November 16, 2015

Composer Mary Ellen Childs on the Melodic Pairing of Music and Architecture

Childs with Kontras Quartet

photo by: Mary Ellen Childs

Mary Ellen Childs (right) sits with Chicago-based Kontras Quartet during rehearsals.

While some might argue that architecture and music have little in common, composer and Farnsworth House artist-in-residence Mary Ellen Childs looks to prove any skeptics wrong with her new music piece, “Stone Steel Glass Wood Light,” inspired by her time at the National Trust site.

One of two artists participating in the “Architecture + Art: Inspiration Amplified” program for the Chicago Architecture Biennial, Childs—with the help of Chicago’s Kontras Quartet—embraced the challenge of composing a piece to complement the glass box structure.

We spoke with Mary Ellen Childs about her experience at Farnsworth days before the November 14 opening performance at the inspirational site.

“I think of the combination of the two things [music and architecture] like combining food and wine. When you pair wine with food, it’s not meant to duplicate it, it’s meant to complement it.”

Mary Ellen Childs

As a composer, what drew you to the artist-in-residence program at Farnsworth?

I was approached by U.S. Artists and by Farnsworth to create a new piece for the house, inspired by the house—to be performed there—and to do it in conjunction with the Chicago Architecture Biennial. I was thrilled because, first of all, I had already visited Farnsworth a few years back and I knew the place, and the feel of it sprang to mind. I like writing music for places and situations that will spark my creativity, and Farnsworth House was certainly one of those places.

What parts of the site served as inspiration for your project?

I was struck by several things. I was struck by the materials of the house, and those materials have become the title of the piece [“Stone Steel Glass Wood Light”]. The house is entirely made up of stone, steel, glass, and wood. For me, light is a big part of it because of the glass. There’s a blending of indoors to outdoors; when you’re inside, the outdoors is part of your experience.

What has surprised you about this experience?

I’ve been surprised by how much the place, the Farnsworth House, has stayed with me while I was writing. Of course I couldn’t write the piece there; I was writing in my own studio. But I did have photos of the place in front of me and this beautiful 3-D cutout card of the Farnsworth House, so I had surrounded myself with it. But the experience of being there really stayed with me while I was writing, and the way that it ended up being expressed in the music definitely had an impact.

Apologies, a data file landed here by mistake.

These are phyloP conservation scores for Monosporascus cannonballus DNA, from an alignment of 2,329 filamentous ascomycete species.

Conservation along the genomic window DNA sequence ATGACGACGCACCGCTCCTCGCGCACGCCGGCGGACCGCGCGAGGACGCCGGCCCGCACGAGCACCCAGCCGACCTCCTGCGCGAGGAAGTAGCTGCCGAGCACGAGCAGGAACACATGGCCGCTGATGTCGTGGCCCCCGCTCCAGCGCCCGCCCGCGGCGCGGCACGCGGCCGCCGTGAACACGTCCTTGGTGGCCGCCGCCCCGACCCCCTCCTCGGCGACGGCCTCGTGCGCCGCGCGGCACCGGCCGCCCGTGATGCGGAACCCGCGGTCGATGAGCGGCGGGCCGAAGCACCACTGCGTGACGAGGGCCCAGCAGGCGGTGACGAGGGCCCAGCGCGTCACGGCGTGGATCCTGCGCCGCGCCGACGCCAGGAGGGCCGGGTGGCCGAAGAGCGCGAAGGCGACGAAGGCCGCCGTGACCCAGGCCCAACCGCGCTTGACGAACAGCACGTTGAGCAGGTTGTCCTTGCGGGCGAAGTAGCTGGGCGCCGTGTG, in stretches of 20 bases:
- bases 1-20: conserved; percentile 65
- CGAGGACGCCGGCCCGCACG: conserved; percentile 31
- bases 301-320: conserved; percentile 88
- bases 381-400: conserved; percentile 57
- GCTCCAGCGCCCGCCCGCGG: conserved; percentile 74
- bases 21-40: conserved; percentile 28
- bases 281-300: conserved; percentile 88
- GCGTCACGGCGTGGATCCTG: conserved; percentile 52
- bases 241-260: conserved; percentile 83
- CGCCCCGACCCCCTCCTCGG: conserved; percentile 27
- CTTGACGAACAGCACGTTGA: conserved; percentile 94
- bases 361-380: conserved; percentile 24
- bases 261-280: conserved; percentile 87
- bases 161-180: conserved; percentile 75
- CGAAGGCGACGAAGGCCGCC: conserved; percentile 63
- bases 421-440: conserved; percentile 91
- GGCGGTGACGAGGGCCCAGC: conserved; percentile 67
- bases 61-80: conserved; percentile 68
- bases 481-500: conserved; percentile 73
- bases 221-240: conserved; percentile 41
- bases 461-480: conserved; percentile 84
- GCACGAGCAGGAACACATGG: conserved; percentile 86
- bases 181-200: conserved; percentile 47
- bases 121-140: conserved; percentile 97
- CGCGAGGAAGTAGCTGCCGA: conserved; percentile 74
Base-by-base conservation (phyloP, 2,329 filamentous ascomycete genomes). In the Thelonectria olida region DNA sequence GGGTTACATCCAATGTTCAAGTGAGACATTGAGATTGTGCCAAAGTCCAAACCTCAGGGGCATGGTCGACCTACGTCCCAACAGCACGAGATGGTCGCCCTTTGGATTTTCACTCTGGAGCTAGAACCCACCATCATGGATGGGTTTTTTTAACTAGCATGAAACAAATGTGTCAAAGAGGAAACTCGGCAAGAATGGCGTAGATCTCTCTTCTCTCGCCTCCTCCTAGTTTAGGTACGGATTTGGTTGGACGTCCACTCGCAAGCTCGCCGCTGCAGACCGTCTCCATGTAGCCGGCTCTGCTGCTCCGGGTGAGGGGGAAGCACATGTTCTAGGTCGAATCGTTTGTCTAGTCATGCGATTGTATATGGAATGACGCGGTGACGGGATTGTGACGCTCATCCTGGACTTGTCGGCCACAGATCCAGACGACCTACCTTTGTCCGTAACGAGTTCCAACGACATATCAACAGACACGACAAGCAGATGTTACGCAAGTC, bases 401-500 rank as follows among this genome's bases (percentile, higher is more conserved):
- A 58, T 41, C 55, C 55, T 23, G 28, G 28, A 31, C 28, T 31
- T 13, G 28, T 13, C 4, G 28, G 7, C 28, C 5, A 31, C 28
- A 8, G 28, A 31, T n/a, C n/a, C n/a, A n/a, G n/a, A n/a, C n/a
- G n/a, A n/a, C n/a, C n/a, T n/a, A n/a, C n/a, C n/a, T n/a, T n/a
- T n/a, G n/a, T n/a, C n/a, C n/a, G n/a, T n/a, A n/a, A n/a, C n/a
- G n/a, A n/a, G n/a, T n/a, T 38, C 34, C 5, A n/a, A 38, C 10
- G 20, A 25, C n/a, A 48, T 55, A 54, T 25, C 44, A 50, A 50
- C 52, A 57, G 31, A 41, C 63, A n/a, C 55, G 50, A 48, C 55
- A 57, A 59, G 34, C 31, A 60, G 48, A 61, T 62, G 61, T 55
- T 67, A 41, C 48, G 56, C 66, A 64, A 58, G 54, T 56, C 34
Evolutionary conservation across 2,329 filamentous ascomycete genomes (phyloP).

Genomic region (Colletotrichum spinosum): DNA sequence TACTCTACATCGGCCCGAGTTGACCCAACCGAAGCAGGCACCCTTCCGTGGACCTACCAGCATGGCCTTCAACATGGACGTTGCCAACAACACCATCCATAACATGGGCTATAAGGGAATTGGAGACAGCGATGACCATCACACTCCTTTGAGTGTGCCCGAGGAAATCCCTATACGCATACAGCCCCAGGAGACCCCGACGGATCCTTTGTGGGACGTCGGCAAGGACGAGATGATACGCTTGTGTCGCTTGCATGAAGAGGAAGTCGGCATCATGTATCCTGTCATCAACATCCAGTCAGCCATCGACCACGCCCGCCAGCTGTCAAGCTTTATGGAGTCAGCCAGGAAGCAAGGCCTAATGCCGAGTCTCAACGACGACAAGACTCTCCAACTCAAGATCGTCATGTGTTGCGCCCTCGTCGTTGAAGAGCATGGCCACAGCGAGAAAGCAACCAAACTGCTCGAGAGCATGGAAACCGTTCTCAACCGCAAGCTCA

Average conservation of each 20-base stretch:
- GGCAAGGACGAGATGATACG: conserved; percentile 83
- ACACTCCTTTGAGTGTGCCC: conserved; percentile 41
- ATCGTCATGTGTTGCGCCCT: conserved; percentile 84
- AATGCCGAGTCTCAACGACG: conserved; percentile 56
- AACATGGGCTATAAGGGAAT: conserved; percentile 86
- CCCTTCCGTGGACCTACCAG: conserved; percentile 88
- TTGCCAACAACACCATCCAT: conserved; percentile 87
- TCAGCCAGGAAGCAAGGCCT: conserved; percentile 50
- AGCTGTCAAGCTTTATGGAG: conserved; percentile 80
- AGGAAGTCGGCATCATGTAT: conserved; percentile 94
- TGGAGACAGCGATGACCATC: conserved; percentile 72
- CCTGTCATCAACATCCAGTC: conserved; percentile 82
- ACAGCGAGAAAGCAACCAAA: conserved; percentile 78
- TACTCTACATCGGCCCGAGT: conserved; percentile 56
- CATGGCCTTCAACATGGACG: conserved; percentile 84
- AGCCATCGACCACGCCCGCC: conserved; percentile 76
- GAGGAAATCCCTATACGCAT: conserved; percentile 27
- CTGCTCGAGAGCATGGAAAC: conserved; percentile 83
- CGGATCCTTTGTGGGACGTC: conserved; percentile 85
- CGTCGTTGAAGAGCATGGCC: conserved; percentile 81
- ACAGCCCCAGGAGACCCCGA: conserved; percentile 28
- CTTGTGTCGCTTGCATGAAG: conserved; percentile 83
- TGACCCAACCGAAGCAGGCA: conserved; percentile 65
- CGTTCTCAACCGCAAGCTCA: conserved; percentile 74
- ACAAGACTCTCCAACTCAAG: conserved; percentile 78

What kind of experience are you hoping to provide your audience?

I thought right away, “Well, how are we going to present [the piece] in this space?” I wanted it to be a different experience. So we were not going to set up the performers on one corner of the house and then put rows of chairs facing them—no. Instead we will encourage people to sit on the furniture. Lie on the carpet. Turn and face looking out the window rather than looking straight at the performers.

I don’t want it to be a concert experience. So neither is it like being at a concert hall nor is it like putting headphones on and [having] that personal listening experience. But rather it’s the experience of being in the house and hearing this music that was written for the house.

I think of the combination of the two things like combining food and wine. When you pair wine with food, it’s not meant to duplicate it, it’s meant to complement it. And so the music is the same thing. I’m not trying to express architecture in my music but writing something that will complement the experience and make both experiences more satisfying because of the way that they’re paired. I’m really hoping people will be as aware of their surroundings, the house and what’s through the glass outside the house, that they’ll be just as aware of that as the music when they have this experience.

Do you have dreams of composing for another location?

I would love to do a whole architectural series. In fact I have a piece called “Dream House” [video below] that was based on building, on construction and destruction and how those things are intertwined. Some of “Dream House” is going to be incorporated into the performances that we’ll do to round it out. So I’ve already worked in that vein and have been curious about the process of building or the experience of architecture.

I have wanted to do something where the pairing with the music is the night sky. So whether that would be an outdoor performance where people are looking up or if that would be in a planetarium—that I am very interested in doing. I’d also love to do something in any other architectural space—especially if it has historical significance or a strong character the way Farnsworth does and just see how a different space would influence what I’m creating.

Katharine Keane headshot

Katharine Keane is a former editorial assistant at Preservation Magazine. She enjoys getting lost in new cities, reading the plaques at museums, and discovering the next great restaurant.

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